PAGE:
OMAHA, Neb. — Warren Buffett's company said Thursday it will offer to buy the roughly 1.4 million shares it doesn't already own of its subsidiary Wesco Financial Corp., and the news sent Wesco's stock soaring 11 percent.

Berkshire Hathaway Inc. says it will offer a combination of cash and Class B Berkshire stock to acquire the remaining 19.9 percent of the Pasadena, Calif., company led by Buffett's partner and Berkshire's vice chairman, Charlie Munger.

Wesco is a conglomerate that owns insurance businesses and an eclectic mix of operating companies, much like Berkshire Hathaway, but Wesco is smaller and less diverse.

Berkshire said in a filing with the Securities and Exchange Commission it will discuss the deal with Wesco's independent directors. Terms were not disclosed.

Berkshire officials in Omaha, where the 79-year-old Buffett is based, did not immediately respond to a message. And Munger did not immediately respond to a message left at his Pasadena office.

Wesco stock gained $35.25 to sell for $360 Thursday after the news. Berkshire's B shares declined 37 cents to $76.43.

In his annual letter to Wesco shareholders, Munger estimated that at the end of last year Wesco was worth $358 per share, up from roughly $334 per share at the end of 2008.

Wesco has been controlled by Berkshire, which owns 5.7 million Wesco shares, for more than 30 years. Berkshire board member and Microsoft co-founder Bill Gates owns 89,972 shares of Wesco stock, or about 1.3 percent of the company.

Munger has often described the unusual structure of Wesco as a historical accident. Munger and Buffett took control of Wesco in 1973 through one of their other investments, the Blue Chip Stamp Co., which later became part of Berkshire.

Andy Kilpatrick, the stockbroker-author of "Of Permanent Value, the Story of Warren Buffett," said it seems like a good time for Berkshire to do this because Wesco has been trading at a relatively affordable level and Berkshire has the cash needed to complete the deal. Kilpatrick says Munger has often said Wesco would become part of Berkshire one day.

"It ties up a loose end that's always been there at Berkshire," Kilpatrick said.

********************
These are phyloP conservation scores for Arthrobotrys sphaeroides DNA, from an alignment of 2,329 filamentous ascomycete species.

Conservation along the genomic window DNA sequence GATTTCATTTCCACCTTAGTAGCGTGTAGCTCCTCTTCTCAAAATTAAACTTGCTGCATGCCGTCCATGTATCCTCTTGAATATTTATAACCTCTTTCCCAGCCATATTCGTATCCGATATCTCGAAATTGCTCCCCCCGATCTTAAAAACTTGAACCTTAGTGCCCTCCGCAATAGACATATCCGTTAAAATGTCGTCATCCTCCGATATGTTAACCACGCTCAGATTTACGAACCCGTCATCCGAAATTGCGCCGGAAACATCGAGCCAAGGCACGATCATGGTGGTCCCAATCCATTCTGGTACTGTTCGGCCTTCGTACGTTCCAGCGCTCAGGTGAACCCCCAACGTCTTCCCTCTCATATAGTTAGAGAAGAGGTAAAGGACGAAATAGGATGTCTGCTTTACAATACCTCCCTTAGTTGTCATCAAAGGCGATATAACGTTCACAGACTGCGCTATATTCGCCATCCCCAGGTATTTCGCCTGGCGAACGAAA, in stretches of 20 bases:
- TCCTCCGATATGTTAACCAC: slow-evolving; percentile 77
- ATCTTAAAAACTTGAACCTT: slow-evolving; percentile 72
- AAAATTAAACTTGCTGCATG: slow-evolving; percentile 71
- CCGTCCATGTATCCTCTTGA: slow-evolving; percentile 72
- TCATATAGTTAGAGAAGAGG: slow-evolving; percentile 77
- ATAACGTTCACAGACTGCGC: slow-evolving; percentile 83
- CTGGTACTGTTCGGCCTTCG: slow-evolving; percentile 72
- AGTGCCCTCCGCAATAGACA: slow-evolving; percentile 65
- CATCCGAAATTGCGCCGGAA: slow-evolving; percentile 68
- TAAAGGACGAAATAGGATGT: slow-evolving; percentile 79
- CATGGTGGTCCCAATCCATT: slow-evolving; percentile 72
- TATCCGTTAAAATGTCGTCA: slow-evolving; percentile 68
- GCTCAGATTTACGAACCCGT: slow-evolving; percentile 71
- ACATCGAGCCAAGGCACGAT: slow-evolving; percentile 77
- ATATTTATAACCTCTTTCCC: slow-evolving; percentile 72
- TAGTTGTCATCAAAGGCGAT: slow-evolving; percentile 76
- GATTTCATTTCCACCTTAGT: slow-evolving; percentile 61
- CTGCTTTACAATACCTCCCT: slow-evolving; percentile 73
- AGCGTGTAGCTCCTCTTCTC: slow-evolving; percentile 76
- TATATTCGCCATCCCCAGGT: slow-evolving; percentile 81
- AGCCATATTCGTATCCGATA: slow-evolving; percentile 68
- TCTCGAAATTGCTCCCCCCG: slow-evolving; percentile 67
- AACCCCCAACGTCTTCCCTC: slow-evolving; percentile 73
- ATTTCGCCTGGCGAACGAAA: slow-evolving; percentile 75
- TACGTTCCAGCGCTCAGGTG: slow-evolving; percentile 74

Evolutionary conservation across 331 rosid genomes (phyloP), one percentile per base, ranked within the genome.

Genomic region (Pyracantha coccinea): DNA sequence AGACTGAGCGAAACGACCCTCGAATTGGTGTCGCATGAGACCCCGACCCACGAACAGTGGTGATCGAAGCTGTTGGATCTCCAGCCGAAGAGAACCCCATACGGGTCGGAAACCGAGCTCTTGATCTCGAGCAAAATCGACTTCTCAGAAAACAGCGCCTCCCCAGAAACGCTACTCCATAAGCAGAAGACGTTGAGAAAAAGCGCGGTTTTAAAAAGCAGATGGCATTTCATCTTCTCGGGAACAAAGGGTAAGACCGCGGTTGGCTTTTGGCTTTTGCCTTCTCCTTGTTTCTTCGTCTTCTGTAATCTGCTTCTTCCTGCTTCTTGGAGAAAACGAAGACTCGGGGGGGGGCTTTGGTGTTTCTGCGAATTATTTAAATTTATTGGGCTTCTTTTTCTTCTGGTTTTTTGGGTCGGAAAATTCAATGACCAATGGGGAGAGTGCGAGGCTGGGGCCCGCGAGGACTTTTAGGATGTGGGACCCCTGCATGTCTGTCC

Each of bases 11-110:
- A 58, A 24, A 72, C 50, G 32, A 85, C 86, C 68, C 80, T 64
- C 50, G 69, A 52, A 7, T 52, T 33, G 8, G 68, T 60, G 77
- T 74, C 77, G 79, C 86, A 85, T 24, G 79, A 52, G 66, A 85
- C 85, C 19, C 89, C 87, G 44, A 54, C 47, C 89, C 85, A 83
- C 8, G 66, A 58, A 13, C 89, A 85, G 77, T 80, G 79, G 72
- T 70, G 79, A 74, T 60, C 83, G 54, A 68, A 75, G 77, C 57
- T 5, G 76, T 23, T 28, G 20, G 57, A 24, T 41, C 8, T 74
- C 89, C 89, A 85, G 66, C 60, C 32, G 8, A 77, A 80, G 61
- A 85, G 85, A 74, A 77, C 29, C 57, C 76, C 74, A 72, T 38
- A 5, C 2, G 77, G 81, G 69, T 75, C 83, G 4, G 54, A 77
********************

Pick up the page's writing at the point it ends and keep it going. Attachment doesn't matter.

The 86-year-old Munger serves as chairman, CEO and president of Wesco, but it has always been run as part of Berkshire. Munger consults with Buffett on Wesco investment decisions and major capital allocations, much like Buffett, as Berkshire's chairman and CEO, consults with Munger about Berkshire decisions.

Wesco has a reinsurance division and it owns Kansas Bankers Surety Co., which offers specialized insurance to banks; CORT Business Services, which rents furniture to companies; and Precision Steel, which buys scrap metal, cuts it to order and resells it. Wesco itself had 13 employees at the end of 2009.

Wesco, as a publicly traded company, has to hold its own annual meetings, and in recent years that meeting has attracted roughly 1,000 people who want a chance to hear Munger's thoughts because he runs the Wesco meeting in Pasadena, without Buffett.

A few days earlier each spring, Munger answers questions alongside Buffett for hours at the Berkshire shareholders meeting in Omaha.

If the Wesco deal goes through, it may become harder for investors to find a chance to hear Munger alone.

Wesco is one of Berkshire's more than 80 subsidiaries. Berkshire owns clothing, insurance, furniture, utility, jewelry and corporate jet companies. Berkshire also has big investments in companies including Coca-Cola Co. and Wells Fargo & Co.


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